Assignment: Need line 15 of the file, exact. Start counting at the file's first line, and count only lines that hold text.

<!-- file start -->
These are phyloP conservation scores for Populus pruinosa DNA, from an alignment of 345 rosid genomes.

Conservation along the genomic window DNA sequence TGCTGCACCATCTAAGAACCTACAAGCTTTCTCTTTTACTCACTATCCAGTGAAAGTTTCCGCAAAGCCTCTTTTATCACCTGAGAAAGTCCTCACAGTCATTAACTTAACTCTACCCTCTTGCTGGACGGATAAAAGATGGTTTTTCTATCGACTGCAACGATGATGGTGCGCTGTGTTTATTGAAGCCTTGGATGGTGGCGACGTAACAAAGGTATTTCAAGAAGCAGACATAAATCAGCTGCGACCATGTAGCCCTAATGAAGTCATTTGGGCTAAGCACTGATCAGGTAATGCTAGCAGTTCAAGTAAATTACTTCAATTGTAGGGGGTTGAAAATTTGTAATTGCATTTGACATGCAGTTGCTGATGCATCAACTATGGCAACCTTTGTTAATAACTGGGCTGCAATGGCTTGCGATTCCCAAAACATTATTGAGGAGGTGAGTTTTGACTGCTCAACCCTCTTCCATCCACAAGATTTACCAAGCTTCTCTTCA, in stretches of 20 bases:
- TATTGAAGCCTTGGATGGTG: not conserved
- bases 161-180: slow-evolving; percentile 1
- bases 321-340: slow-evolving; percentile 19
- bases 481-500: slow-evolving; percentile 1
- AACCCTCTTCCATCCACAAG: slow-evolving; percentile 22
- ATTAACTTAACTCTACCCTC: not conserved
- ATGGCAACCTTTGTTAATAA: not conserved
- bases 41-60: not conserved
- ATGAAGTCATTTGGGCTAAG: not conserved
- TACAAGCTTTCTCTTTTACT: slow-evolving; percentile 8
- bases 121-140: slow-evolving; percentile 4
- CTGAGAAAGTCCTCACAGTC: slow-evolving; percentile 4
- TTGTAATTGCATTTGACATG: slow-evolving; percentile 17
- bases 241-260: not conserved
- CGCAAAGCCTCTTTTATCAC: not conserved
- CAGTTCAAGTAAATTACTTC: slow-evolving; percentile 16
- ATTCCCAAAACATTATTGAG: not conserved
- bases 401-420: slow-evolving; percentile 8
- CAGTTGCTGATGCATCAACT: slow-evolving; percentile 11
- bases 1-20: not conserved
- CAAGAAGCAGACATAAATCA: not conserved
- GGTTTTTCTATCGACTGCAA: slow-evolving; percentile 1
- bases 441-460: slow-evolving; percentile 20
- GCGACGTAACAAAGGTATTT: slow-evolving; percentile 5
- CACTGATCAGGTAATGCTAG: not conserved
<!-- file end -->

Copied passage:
- TTGTAATTGCATTTGACATG: slow-evolving; percentile 17